Hitler's Wristwatch: A Nazi Legacy Hidden in German Museums
Part 3: Selling Off the Hitler Collection
By today's standards, the Bavarian lawmakers would be found guilty of breach of trust, toward both the state's taxpayers and the victims' rights organizations.
A real estate deal concluded by Fritz Rüth, the president of the Munich regional tax office at the time, was also more than favorable to the buyer. In 1959, Rüth spent 7,000 deutschmarks to acquire the Schoberhof, a 5,311-square-meter property on Lake Schliersee that had been owned by Nazi war criminal Hans Frank, the "Butcher of Poland."
As the auditors concluded, "none of the properties from the confiscated assets was offered for sale by public auction."
And why should they have been? The only people who could have had an interest in achieving the highest possible proceeds were the victims of the Nazi regime. Under the 1948 Bavarian law governing confiscation of property, the proceeds from these sales were to be paid to the Foundation for the Redress of Nazi Injustices and, following its dissolution, to the State Office of Restitution.
The Auerbach case illustrates the Bavarian authorities' reluctance in an especially brazen way. Philipp Auerbach, president of the Bavarian State Office of Restitution, had survived the Auschwitz and Buchenwald concentration camps and, after the war, was a member of the Central Council of Jews in Germany. The bulky Hamburg native had a powerful voice and confidently represented, in Bavaria, the interests of those who had been persecuted for political and racist reasons. Auerbach rubbed people the wrong way and frequently received anti-Semitic mail -- until the government stopped him.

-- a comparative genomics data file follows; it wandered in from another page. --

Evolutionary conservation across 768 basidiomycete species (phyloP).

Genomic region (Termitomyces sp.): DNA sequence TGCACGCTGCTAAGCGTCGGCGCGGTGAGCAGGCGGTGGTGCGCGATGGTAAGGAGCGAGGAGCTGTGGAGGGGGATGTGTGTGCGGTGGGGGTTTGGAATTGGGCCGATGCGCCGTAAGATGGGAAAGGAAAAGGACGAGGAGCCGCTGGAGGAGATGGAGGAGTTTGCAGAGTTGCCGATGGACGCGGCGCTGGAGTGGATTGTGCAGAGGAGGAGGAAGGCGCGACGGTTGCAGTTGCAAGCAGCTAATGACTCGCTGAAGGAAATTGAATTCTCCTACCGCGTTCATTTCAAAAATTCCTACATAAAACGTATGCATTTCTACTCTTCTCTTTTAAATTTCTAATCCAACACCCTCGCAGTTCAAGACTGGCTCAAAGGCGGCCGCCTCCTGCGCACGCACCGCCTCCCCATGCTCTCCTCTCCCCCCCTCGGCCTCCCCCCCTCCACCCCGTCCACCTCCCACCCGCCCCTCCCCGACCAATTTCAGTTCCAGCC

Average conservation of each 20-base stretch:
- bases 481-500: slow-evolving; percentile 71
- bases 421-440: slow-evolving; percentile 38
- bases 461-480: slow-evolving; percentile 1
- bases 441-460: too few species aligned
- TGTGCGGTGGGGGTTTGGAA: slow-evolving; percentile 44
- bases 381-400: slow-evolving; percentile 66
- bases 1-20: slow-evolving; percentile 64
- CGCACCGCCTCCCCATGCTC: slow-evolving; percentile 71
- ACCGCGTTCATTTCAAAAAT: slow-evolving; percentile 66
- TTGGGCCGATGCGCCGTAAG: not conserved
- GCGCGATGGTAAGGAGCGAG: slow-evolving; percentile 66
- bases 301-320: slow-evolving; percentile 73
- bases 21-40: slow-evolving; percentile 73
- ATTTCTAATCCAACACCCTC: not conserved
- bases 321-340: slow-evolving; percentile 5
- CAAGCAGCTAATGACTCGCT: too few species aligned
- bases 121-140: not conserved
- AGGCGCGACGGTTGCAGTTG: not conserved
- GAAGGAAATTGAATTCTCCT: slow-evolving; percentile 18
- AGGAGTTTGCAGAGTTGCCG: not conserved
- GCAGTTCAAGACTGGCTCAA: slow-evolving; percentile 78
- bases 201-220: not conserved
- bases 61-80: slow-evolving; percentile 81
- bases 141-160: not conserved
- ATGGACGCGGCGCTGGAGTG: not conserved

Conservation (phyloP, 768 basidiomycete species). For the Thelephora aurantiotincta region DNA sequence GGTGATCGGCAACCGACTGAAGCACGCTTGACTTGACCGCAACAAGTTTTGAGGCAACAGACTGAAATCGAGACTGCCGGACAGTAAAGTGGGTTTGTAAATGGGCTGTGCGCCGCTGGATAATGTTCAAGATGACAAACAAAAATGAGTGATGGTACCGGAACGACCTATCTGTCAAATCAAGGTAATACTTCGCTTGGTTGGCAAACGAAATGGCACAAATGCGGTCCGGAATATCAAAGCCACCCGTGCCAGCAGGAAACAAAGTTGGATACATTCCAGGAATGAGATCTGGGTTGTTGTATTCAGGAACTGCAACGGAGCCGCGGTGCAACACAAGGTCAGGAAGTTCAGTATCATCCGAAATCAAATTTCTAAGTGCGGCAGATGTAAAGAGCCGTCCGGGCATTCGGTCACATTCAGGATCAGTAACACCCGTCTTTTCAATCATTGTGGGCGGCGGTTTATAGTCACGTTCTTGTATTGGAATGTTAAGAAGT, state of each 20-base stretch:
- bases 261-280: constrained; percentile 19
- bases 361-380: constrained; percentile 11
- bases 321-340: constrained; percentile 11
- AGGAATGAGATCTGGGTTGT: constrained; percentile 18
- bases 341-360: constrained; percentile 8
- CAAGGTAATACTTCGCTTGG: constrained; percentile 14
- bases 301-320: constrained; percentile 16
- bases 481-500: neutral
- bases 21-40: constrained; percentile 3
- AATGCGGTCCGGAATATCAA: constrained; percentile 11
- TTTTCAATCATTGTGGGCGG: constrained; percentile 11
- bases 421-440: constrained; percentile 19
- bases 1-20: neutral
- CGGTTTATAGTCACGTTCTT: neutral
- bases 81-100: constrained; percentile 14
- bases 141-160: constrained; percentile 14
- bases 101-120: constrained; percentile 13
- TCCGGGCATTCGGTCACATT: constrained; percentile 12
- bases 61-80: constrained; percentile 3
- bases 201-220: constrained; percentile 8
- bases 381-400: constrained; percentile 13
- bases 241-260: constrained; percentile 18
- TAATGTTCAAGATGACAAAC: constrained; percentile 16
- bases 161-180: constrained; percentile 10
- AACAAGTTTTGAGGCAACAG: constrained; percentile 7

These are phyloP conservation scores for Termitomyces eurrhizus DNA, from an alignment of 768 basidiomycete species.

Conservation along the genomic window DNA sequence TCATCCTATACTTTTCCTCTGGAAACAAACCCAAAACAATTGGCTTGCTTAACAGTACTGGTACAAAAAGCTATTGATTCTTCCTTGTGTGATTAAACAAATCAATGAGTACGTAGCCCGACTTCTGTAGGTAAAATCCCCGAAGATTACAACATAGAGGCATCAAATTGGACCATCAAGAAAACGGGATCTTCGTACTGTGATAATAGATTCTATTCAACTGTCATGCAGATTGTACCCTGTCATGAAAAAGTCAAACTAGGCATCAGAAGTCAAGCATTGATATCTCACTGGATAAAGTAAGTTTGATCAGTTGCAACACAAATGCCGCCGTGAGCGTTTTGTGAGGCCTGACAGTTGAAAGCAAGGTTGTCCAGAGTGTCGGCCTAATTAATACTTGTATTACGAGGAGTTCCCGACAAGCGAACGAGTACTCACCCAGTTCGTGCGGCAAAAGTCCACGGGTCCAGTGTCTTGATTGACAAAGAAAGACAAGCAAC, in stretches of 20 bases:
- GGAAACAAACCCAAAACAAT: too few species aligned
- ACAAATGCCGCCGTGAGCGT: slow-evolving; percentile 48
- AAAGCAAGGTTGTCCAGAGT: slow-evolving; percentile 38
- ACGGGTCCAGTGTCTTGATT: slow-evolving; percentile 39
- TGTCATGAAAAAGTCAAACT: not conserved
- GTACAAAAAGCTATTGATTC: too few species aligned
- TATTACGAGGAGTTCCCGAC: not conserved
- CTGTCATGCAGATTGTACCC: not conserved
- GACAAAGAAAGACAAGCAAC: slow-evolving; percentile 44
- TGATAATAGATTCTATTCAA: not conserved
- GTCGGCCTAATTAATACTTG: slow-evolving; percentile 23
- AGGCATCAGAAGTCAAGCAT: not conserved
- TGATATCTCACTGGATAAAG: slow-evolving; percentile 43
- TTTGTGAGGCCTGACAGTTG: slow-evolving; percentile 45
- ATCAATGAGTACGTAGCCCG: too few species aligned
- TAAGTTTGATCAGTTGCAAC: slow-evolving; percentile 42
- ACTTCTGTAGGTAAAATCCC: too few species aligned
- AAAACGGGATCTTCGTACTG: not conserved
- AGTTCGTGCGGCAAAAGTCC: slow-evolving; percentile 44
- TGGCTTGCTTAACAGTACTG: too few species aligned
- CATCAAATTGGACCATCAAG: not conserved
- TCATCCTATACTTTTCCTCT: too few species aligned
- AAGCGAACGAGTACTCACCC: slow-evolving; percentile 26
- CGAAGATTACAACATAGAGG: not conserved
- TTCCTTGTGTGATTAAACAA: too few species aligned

On March 10, 1951, he was arrested while on a business trip and accused of fraud, embezzlement, neglect of official duties and wrongful disbursement of reparations money.
'Victim of His Duties'
A court riddled with old Nazi Party jurists sentenced the Holocaust survivor to two-and-a-half years in prison. Two days later, the 45-year-old committed suicide with sleeping pills. An investigative committee in the state parliament rehabilitated Auerbach two years later, and little was left of the charges against him. Today the following words are inscribed on his tombstone: "Helper of the Poorest of the Poor, Victim of his Duties."
A complaint by the "Association of Jewish Invalids in Bavaria" also documents the climate in the early 1950s. The State of Bavaria, the letter to American occupation forces reads, was deliberately delaying restitution payments, even as it was spending billions on the non-Jewish population. Furthermore, the Christian Social Union, the conservative political party that held sway in the state (as it still does), was accused of neglecting the interests of Nazi victims for political reasons. The population, still living in want itself, also had little sympathy for the victims of Nazi dictatorship. Many felt that the government should first attend to the needs of Germany's war widows.
A similar mentality prevailed in Munich government offices, where a fair number of collaborators and accessories from the Nazi days worked. For instance, the general director of the Bavarian State Painting Collections from 1953 to 1957 was the same man who served in the position before 1945: Ernst Buchner. US historian Petropoulos describes him as "part of Hitler's kleptocracy." According to Petropoulos, Buchner played an important role in the seizure of Jewish collections and the Aryanization of Jewish art galleries. After the Night of the Broken Glass pogrom, it was Buchner who opened the National Museum to the Gestapo so that it could store Aryanized Jewish collections there. He also advised Himmler and Hitler on the appraisal of their looted art.
And he wasn't the only one. There were "experts" in key positions throughout the art business in the postwar era who assisted in various capacities in the biggest art theft of the 20th century. The artworks they had looted now fell into their hands a second time. Not surprisingly, they had little interest in tracking down Jewish owners.